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BioMed Research International
Volume 2015, Article ID 235195, 20 pages
Review Article

Oligodendrocyte Precursor Cells in Spinal Cord Injury: A Review and Update

Department of Surgery, Li Ka Shing Faculty of Medicine, The University of Hong Kong, Queen Mary Hospital, Pokfulam, Hong Kong

Received 12 March 2015; Revised 19 June 2015; Accepted 25 June 2015

Academic Editor: Markus Kipp

Copyright © 2015 Ning Li and Gilberto K. K. Leung. This is an open access article distributed under the Creative Commons Attribution License, which permits unrestricted use, distribution, and reproduction in any medium, provided the original work is properly cited.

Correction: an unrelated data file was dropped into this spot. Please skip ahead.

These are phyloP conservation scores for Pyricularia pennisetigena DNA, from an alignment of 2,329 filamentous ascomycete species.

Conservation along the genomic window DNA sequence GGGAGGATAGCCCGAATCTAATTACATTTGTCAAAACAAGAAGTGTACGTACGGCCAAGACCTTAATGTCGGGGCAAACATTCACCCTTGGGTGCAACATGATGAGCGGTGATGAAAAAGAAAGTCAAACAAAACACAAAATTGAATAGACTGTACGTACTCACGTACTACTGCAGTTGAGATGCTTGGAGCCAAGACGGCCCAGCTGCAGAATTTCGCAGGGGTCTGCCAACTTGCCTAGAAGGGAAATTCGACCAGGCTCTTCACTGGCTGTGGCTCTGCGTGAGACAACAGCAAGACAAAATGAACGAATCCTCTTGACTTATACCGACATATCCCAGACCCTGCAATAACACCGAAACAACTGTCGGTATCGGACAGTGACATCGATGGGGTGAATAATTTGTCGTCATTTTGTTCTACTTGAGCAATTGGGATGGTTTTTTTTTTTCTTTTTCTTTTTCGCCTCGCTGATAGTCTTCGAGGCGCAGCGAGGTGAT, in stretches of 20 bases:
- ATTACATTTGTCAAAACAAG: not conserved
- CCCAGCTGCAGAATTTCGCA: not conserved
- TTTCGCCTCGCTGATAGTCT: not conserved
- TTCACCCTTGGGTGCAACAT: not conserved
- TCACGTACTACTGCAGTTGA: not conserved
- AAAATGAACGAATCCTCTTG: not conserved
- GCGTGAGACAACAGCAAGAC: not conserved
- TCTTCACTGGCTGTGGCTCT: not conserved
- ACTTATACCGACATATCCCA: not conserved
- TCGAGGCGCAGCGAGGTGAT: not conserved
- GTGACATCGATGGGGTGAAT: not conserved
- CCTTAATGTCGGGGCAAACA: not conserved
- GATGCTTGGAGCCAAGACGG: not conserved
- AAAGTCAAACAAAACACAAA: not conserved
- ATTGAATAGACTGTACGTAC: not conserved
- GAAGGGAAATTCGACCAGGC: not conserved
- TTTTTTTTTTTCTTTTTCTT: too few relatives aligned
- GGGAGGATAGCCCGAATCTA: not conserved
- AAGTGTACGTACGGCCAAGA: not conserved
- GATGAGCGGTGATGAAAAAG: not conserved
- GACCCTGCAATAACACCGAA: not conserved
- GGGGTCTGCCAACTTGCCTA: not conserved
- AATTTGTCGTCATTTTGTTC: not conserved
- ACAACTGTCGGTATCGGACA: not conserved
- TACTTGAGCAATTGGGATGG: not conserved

Spinal cord injury (SCI) is a devastating condition to individuals, families, and society. Oligodendrocyte loss and demyelination contribute as major pathological processes of secondary damages after injury. Oligodendrocyte precursor cells (OPCs), a subpopulation that accounts for 5 to 8% of cells within the central nervous system, are potential sources of oligodendrocyte replacement after SCI. OPCs react rapidly to injuries, proliferate at a high rate, and can differentiate into myelinating oligodendrocytes. However, posttraumatic endogenous remyelination is rarely complete, and a better understanding of OPCs’ characteristics and their manipulations is critical to the development of novel therapies. In this review, we summarize known characteristics of OPCs and relevant regulative factors in both health and demyelinating disorders including SCI. More importantly, we highlight current evidence on post-SCI OPCs transplantation as a potential treatment option as well as the impediments against regeneration. Our aim is to shed lights on important knowledge gaps and to provoke thoughts for further researches and the development of therapeutic strategies.